I chuckle each time I walk by the house. I am not making fun of the owner. It is within his or her right to post such a sign on their own property and on their letterbox. I simply wonder how many charities have this person on their database and I wonder if the person has ever alerted charities he/she wishes to be on a do not contact list, a do not solicit list, or some other alert.
When someone notifies you they do not wish to be contacted or wishes to opt out of certain communications, what action does your charity take? Do you mark the record “Do Not Contact”? Or, do you ask the supporter exactly what types of communications he or she does not wish to receive? Are you able to mark the supporter record to specify the exact types of communication rather than to code the record in your CRM to “Do Not Contact”, “Do Not Solicit”, “No Solicitations”, “No Mail”, “No Phone”, No Email”, “No SMS”? Would’t it be far better for you to be able use codes to document the supporter’s true communication preferences rather than blanket codes, which may prevent them to no receive communications they actually enjoyed? Codes such as:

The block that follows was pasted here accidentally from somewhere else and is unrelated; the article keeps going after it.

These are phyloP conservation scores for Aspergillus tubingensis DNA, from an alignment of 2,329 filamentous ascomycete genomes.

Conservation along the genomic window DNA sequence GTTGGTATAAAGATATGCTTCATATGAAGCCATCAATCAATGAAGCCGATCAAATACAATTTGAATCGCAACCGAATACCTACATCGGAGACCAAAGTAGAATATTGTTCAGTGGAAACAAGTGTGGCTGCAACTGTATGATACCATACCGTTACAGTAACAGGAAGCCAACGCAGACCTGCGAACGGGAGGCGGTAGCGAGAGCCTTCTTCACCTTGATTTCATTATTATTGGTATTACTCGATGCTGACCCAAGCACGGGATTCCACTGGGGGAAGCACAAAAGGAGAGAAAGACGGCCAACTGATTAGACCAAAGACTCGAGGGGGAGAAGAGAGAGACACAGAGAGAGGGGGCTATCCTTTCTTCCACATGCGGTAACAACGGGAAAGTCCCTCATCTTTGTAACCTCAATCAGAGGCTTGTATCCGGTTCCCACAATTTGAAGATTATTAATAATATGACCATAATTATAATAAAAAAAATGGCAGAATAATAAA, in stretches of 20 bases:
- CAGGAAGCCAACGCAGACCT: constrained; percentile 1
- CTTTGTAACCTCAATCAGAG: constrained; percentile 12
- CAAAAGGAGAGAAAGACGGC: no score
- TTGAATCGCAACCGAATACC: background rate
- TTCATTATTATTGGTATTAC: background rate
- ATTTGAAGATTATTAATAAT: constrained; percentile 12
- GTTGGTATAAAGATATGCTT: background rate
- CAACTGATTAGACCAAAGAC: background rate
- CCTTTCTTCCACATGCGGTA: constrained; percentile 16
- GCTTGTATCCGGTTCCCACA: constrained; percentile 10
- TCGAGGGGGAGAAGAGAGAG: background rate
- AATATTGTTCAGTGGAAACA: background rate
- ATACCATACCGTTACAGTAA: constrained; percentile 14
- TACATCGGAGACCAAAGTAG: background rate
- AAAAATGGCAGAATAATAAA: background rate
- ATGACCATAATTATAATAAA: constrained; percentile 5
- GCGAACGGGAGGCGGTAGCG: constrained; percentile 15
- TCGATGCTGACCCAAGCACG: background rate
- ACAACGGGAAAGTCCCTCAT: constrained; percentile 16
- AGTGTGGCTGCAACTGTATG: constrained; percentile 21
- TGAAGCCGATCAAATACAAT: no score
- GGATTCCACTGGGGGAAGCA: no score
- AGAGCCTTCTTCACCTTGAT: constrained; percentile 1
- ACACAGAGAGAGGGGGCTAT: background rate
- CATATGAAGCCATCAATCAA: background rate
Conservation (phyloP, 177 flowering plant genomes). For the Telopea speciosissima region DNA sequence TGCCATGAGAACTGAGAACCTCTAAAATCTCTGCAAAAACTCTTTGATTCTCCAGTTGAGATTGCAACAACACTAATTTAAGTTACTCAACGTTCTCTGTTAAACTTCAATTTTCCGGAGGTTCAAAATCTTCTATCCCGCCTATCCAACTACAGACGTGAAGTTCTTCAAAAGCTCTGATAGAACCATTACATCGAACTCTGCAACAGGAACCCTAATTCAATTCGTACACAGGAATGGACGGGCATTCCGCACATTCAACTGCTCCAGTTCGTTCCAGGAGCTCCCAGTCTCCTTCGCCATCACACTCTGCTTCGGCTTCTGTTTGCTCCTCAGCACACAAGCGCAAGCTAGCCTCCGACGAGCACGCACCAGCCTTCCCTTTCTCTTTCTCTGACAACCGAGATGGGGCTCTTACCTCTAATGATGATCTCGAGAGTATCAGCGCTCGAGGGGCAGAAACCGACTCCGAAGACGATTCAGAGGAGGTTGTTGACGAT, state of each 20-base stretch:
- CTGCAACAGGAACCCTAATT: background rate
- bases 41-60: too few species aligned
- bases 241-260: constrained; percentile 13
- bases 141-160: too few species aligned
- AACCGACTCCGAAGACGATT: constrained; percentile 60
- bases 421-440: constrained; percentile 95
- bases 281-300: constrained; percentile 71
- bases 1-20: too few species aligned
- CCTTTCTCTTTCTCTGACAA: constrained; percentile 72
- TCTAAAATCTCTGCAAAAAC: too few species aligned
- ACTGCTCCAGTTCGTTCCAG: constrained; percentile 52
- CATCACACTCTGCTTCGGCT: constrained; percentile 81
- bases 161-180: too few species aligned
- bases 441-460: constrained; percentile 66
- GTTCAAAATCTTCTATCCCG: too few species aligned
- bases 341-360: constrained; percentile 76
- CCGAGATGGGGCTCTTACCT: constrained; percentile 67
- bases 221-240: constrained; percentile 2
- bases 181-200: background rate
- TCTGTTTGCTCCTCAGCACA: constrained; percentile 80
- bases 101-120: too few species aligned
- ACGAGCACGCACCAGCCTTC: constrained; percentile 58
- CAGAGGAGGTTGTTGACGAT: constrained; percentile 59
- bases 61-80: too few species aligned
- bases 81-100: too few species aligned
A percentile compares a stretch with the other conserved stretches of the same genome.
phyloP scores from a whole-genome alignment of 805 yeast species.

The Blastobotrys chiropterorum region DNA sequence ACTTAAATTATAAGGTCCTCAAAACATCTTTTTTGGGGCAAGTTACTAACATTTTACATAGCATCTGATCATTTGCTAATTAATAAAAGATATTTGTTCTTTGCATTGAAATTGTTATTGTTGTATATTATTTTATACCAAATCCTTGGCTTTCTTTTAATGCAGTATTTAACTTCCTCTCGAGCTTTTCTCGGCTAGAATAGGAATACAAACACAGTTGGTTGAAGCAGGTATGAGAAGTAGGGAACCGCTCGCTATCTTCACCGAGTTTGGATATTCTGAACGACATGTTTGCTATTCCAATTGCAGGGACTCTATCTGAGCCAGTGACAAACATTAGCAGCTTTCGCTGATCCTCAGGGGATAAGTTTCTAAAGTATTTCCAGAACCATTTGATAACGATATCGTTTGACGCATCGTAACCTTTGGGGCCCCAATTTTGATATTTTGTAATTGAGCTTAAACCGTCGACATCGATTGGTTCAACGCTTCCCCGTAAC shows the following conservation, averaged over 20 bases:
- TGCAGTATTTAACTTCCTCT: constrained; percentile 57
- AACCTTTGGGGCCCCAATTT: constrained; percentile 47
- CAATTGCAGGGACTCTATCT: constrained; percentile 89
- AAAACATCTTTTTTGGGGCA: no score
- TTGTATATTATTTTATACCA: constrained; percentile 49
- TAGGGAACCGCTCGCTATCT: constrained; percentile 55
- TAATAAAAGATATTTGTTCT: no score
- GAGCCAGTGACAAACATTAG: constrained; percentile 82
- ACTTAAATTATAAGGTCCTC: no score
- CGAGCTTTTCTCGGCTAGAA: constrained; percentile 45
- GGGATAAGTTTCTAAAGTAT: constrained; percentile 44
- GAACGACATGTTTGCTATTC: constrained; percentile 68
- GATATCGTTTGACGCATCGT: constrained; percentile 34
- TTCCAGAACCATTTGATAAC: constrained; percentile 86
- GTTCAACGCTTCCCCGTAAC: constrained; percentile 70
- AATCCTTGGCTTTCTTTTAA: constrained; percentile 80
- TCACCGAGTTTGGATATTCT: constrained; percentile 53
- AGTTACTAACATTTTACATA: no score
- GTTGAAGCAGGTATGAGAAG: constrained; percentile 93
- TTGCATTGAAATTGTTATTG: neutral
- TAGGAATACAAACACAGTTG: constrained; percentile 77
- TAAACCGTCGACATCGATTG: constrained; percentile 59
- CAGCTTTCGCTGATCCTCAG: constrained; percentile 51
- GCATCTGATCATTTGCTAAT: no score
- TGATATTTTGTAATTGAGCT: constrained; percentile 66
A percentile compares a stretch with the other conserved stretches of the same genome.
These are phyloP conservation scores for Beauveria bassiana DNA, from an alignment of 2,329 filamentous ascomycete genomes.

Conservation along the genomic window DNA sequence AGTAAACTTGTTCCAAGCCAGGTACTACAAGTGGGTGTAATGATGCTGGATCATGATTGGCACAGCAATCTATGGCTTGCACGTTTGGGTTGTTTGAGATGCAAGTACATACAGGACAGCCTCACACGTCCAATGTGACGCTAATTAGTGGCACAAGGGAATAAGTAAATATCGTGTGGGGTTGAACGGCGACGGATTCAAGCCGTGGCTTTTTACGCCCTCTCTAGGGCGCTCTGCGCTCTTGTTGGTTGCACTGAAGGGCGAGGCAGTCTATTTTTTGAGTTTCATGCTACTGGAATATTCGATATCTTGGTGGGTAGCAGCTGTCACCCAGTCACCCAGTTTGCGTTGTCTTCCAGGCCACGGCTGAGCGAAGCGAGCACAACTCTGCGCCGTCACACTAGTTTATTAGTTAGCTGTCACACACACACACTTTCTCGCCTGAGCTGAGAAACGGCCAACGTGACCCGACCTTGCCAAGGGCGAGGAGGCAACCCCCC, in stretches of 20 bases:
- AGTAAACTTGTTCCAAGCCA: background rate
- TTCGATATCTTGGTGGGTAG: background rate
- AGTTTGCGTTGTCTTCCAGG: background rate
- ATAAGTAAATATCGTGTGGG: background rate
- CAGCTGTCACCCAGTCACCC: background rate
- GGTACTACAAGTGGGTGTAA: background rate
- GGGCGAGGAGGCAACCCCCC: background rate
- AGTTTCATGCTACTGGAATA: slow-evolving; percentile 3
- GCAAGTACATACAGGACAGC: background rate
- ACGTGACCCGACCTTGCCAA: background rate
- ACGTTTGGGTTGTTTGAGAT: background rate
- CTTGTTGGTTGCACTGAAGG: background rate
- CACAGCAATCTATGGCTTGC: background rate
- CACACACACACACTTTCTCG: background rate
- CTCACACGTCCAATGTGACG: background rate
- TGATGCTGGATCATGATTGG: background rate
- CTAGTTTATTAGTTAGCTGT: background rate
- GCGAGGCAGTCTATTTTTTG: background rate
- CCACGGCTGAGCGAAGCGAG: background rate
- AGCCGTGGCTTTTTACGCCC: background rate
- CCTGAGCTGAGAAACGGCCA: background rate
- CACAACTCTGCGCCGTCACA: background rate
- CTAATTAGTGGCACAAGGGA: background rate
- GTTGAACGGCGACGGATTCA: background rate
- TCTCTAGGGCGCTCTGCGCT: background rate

- Tax Appeal
- Christmas Appeal
- The above examples allow your organisation to include all other supporters in all appeals and only include supporters marked “Tax Appeal” or “Christmas Appeal” if they have such a code in their record in the CRM.
- Newsletter – Electronic
- Newsletter – Post
- The above examples allow your organisation to include supporters with these codes when doing an email newsletter or when doing post newsletter, but to exclude them when doing one or the other if they have the opposite code in their record in the CRM.
- No solicitation – phone
- The above example allows your organisation to exclude anyone with this code from a telemarketing campaign when their is a solicitation involved. If the campaign involved a thank you call or some other purpose, your organisation might include the supporter in the calling program.
Communication preferences are vital. Organisations over-engineer and other organisations under-engineer the tracking of this critical data. Doing so means your organisation is short-chaning the donor and your organisation. Don’t cheat your supporter out of communications he or she may value. And, don’t cut the supporter off from communications, which will cause you to ultimately lose the support of the donor as a result.